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Why This New Form of Funding Has the Music Industry Amped Up The music industry tests a new way to fund growth.

By Melinda Newman

This story appears in the December 2015 issue of Entrepreneur. Subscribe »

Nigel Parry
Banking on artists: Music biz veteran James Diener.

As CEO and president of A&M/Octone Records -- home to such acts as Maroon 5 and Flyleaf -- James Diener had a front-row seat to the habits of music creators, specifically the monetary shenanigans and squeezes that could derail their careers. After selling Octone two years ago, Diener decided to do something about those problems, coming up with a financing idea that would offer minimal risk to artists.

Diener and his partner, financier Howard Lipson, launched New York-based Alignment Artist Capital in April. Backed by investment colossus BlackRock, AAC provides structured capital (from $5 million to $20 million) to music artists, songwriters and producers. In return, it takes 15 to 20 percent of adjusted gross income from the artist's core revenue streams: record sales, touring, publishing and licensing -- over a four- to five-year period. "We earn when they earn, and we don't earn when they don't earn," Diener says. "We take a calculated risk that during the four- to five-year period, they're going to earn enough that our negotiated percentage will not only pay back our principal, but there will be enough profit in there for us."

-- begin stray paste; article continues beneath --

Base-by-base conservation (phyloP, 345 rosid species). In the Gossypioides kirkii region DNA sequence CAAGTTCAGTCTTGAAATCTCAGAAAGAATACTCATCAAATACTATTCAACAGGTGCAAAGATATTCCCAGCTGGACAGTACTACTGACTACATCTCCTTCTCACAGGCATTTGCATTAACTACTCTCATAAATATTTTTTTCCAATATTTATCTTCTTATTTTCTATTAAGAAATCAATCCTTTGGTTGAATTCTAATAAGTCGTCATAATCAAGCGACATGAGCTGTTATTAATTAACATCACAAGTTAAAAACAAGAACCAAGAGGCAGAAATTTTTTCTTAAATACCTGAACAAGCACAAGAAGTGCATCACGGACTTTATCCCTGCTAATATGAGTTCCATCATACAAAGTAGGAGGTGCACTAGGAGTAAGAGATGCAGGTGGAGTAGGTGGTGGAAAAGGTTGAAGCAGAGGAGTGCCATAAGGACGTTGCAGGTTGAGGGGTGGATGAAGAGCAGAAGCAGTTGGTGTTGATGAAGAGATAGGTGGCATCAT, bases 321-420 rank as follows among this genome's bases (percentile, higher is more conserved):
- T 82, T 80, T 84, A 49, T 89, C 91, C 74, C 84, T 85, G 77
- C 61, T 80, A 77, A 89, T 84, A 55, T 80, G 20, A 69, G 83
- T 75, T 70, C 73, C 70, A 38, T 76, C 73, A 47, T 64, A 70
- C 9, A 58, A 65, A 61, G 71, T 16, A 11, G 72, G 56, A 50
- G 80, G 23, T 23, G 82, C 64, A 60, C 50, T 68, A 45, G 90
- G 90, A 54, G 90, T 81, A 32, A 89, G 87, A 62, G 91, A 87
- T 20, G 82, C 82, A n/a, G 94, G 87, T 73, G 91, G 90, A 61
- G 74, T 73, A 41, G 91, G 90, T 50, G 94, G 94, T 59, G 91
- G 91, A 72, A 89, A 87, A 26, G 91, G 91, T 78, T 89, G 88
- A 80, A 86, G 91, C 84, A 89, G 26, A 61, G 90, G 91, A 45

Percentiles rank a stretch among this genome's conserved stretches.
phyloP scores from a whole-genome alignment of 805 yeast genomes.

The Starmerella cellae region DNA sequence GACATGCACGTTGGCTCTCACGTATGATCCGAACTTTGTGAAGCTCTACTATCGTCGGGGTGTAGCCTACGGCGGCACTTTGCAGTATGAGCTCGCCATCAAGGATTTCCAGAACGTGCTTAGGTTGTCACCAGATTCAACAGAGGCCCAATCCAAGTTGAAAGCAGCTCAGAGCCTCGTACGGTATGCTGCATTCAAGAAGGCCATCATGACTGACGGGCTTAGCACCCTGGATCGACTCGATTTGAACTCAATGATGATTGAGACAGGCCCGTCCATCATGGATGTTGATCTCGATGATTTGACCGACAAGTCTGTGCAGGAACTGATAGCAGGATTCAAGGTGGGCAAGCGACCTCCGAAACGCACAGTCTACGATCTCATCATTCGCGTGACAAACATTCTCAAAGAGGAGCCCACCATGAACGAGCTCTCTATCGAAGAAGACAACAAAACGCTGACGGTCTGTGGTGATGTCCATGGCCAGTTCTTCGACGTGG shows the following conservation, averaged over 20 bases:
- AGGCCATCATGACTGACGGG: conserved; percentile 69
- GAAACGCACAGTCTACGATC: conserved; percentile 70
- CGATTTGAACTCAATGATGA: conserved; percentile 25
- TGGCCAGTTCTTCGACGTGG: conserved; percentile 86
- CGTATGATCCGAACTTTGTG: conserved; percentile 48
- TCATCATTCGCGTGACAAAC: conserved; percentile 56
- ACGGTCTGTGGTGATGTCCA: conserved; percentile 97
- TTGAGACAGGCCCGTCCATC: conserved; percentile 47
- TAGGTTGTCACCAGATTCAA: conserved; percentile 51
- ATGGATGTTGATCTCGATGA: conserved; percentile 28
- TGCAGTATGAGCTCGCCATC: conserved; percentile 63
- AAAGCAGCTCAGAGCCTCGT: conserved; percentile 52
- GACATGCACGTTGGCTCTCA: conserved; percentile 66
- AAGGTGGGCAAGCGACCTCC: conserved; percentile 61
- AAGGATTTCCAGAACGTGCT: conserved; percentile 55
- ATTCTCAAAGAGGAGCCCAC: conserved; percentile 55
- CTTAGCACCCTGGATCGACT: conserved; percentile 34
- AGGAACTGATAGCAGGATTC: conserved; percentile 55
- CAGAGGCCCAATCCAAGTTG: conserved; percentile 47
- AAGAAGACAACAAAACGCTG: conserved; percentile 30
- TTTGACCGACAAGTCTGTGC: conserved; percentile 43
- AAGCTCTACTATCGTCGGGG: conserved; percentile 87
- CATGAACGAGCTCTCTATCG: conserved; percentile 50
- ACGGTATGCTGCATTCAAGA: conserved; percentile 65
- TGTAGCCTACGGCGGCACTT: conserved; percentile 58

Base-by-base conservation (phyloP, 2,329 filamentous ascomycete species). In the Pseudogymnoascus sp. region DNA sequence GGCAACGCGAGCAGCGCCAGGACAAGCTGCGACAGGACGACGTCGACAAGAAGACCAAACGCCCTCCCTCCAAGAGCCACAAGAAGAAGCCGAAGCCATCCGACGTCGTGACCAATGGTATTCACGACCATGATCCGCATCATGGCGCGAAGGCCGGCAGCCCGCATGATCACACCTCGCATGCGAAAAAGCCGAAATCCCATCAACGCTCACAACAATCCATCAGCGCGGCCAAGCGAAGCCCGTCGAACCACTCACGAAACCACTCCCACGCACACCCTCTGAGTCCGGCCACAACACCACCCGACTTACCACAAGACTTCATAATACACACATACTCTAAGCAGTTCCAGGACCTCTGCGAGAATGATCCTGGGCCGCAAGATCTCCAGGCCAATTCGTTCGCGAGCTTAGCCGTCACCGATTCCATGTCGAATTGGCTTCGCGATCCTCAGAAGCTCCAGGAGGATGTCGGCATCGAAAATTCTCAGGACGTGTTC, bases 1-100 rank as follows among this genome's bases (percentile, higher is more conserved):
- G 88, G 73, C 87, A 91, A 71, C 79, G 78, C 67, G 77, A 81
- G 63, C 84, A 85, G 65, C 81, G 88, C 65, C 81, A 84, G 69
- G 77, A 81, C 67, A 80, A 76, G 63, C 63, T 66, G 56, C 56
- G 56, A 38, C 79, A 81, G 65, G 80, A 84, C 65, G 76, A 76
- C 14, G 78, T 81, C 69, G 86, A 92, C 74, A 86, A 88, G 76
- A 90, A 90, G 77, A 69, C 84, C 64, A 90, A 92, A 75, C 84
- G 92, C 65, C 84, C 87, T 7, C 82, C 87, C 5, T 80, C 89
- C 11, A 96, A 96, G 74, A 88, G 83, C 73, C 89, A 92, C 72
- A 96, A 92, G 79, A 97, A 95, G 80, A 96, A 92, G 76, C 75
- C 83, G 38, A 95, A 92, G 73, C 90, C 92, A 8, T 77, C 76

Giving up 15 to 20 percent could be a hard notion for artists to swallow. But AAC says that, unlike with traditional loans, the investment doesn't threaten an artist's personal assets and doesn't require collateral at closing. "If you take $10 million from Bank X, your copyrights, your masters, your houses, your guitars, everything [is] in the pot for them to recover against," Diener says. "Artists literally wake up one day and they're on a sofa, because it all went out the door. This is a middle ground that doesn't exist right now in the industry."

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